She and husband Mossimo Giannulli are sticking by their guns.
If she didn't plead guilty with a possible 20 years in jail, she sure wasn't pleading guilty with 50.
Lori Loughlin has refused to switch her plea against the third round of charges brought against her in the wake of what has been dubbed Operation Varsity Blues.
The actress, along with her husband Mossimo Giannulli, entered on Friday morning a plea of not guilty to the latest charge of federal bribery.
The couple are among the dwindling number of accused who are continuing to fight against the charges in the college admission scandal.
They are part of the group of 33 affluent parents originally accused of using Rick Singer's "side door" into elite colleges, who either allegedly paid to have test scores altered, have fake athletic profiles set up, or both.
When the story first broke in March, the pair were accused of conspiracy to commit mail fraud and honest services mail fraud, crimes that carry a maximum sentence of 20 years.
When they pleaded not guilty, extra charges of conspiracy to commit money laundering were tacked on, doubling the max penalty to 40 years.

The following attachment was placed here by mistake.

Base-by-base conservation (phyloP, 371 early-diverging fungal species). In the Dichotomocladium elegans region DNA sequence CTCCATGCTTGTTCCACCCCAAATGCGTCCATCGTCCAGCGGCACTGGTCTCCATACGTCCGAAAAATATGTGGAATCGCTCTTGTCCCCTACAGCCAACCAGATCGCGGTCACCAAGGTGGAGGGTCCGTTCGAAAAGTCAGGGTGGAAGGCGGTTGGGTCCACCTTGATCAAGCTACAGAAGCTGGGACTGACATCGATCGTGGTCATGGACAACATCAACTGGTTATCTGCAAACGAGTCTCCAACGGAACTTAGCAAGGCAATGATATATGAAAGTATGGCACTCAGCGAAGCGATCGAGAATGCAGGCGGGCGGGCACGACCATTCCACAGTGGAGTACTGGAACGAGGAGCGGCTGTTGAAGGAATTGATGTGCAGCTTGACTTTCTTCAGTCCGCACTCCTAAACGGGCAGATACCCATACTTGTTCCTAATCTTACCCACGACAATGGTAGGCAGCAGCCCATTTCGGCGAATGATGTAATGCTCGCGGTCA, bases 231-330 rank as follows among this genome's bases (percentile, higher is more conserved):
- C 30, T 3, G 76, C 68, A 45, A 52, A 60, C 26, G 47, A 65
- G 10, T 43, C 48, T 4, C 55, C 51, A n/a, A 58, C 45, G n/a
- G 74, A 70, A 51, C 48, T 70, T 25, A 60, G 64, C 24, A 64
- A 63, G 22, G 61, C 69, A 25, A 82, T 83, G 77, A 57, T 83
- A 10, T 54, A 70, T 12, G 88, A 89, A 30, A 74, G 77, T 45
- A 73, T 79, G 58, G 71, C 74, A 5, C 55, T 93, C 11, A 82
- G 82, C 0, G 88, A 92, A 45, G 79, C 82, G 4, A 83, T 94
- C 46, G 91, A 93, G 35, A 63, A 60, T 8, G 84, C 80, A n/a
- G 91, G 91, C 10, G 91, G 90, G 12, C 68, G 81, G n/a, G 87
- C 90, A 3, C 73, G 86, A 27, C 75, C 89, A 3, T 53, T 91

Earlier this month, four other parents decided to switch their plea to guilty, but not Loughlin and Giannulli. Further charges of federal programs bribery were then added to the list, bringing Loughlin and Giannulli's potential punishment to 50 years behind bars.
The prosecutors strategy was recently described as "shameless coercion" by University of Chicago Law School emeritus professor Albert Alschuler.
"It's distressing that the Operation Varsity Blues defendants have been subjected to such unconscionable leverage, but in a sense it's good that the Boston prosecutors are so shameless," he told TooFab.
"Those monsters have no idea they are monsters, and they have no qualms about openly coercing guilty pleas even in this high-profile case. How much more time will Lori Loughlin get than Felicity Huffman if she sticks to her guns and is convicted?"
Felicity pled guilty to conspiracy to commit mail fraud and honest services mail fraud, admitting she paid $15k to have her daughter's SAT scores secretly corrected.
She served 11 of the 14 days in prison she was sentenced to. She was also ordered to pay a $30,000 fine and serve 250 hours of community service.
Lori and Mossimo meanwhile are accused of having fake crew profiles for both daughters set up to gain admission to USC, even though neither rowed competitively.
On Friday they also requested to waive their need to appear in court to be arraigned on the new bribery charge later this month.
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